- Carter Strickland, Reporter, HornsNation
- 0 Shares
They were together again last weekend.
There was Stephanie, the sister, older than her brothers, always doting but also reminding them how she used to convince (read: muscle) them into doing her dishes.
There was Sam, the middle brother, the chubby center from parks and rec basketball way back, still with the quick smile and NFL career.
Then there was Emmanuel, the youngest, the one who walked almost as fast as he talked, always trying to stay in Sam's footsteps but taking two steps to every one of his brother's.
They came together from divergent paths -- an MBA student, a professional athlete, an NFL hopeful. They left much the same way. But this family – "a blessed family," Stephanie called it -- has a singular goal. And no matter the paths they travel, the Achos will never lose sight or waver from that goal.
"We want them to help people who cannot otherwise help themselves," said Dr. Sonny Acho, the patriarch. "We always want to remind them, regardless of how big you get, there is always people who are not able to be like you that you can help."
The children have done just that. There have been mission trips to Isuikwuato, Nigeria as a part of the family's Living Hope Ministries. There are YouTube videos by the brothers in an attempt to shed light into the lives around them. And there are other countless selfless acts -- hospital visits, fundraisers, school visits -- that have been performed in and out of the spotlight by the family.
In two days, maybe three, maybe four, the platform from which one brother, Emmanuel, will be able to speak will grow. He is expected to become the next NFL athlete in his family, when his name is called in this week's draft.
The moment will be cause for yet another celebration for the Achos.
"We don't know what to feel and what to think and how to process the whole thing, other than to say that's a blessing to see one child and then the possibility of the second child go, that is amazing," Sonny Acho said.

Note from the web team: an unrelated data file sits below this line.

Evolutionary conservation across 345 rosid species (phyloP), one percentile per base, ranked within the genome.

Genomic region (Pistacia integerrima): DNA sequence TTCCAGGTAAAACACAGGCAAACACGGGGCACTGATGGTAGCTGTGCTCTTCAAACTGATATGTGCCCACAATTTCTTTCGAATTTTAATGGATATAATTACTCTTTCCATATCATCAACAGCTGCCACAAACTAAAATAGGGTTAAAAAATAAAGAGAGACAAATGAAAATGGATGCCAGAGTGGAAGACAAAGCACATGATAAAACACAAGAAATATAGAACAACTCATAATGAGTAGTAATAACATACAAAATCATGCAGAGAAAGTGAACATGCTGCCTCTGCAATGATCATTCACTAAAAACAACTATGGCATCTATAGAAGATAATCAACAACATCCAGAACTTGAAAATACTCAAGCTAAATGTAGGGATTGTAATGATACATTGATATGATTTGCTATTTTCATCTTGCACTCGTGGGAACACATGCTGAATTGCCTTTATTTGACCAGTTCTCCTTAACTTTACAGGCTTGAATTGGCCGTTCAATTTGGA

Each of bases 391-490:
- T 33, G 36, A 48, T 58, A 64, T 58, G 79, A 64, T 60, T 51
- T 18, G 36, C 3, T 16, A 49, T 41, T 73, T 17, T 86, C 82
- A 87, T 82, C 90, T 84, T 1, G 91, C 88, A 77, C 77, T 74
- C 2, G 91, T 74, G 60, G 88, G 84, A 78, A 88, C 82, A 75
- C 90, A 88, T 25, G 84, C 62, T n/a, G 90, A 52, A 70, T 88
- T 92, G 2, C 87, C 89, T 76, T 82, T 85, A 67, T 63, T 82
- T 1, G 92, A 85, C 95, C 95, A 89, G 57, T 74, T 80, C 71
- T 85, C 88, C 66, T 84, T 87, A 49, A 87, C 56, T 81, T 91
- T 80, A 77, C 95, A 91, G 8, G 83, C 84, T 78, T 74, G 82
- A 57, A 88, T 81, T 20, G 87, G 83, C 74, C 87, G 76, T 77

But for them, the amazement isn't rooted in the money or even the sport. For the Achos, while they love the sport of football, this life isn't about the game, it is about living a true life and affecting other lives.
"A lot of people are talented at this game," Emmanuel said. "But it is not so much what you do on the field but what you can do on the field to enable you to do bigger and better things off the field.
"That's what I strive to do. That is what my college career has been based on. That is what it is all about."
"They understand what it means to be humble," Stephanie said. "And they know while you have the opportunity you need to make the most of that opportunity."
That the opportunity to have a platform such as the NFL has come to another of the Acho family is rare blessing. There have only been 335 sets of brothers to play in the NFL.
Brothers like Peyton and Eli Manning were rooted in the sport from an early age. Sam and Emmanuel never truly found football until arriving at St. Mark's High School in Dallas.
"We tried them [in] baseball, basketball, so many sports, but when they find football in high school we knew," Sonny Acho said.
They also knew that by coming to the sport late, not being immersed in its glorification culture, that Sam and Emmanuel would be different. They understood what their priorities were and what their mission should be without being told.
"We wanted people to know [Sam and Emmanuel] are people who are intelligent people, respectful people and they would get involved in the community," Sonny Acho said.
Those are the same tenets Emmanuel will carry with him as he joins his brother in what is unquestionably America's most visible and marketed sport. And Emmanuel is well aware of the wide-reaching impact he can make.
"Playing at Texas you have a big influence on Texas," he said. "But playing for an NFL team you have a big influence on the nation."
First, of course, he must make it. There has been little question Emmanuel will be drafted. There has been some question as to where. It will be in the middle rounds, probably. Not that it matters that much.
"First or seventh round, don't worry about it," Sam told his brother last weekend. "Don't watch [the NFL Draft] and be jealous because this person went there. Be happy for that person. Or if the [Arizona] Cardinals have a linebacker spot open and you don't get picked, don't get angry.
"Just watch it as a spectator. Know at the end of the day wherever you go, you are going there for a reason. You are meant to be there. It's all part of God's plan for you."
And it's all another step for the Acho family as it tries to achieve its goal of helping others help themselves.
17hEthan Sherwood Strauss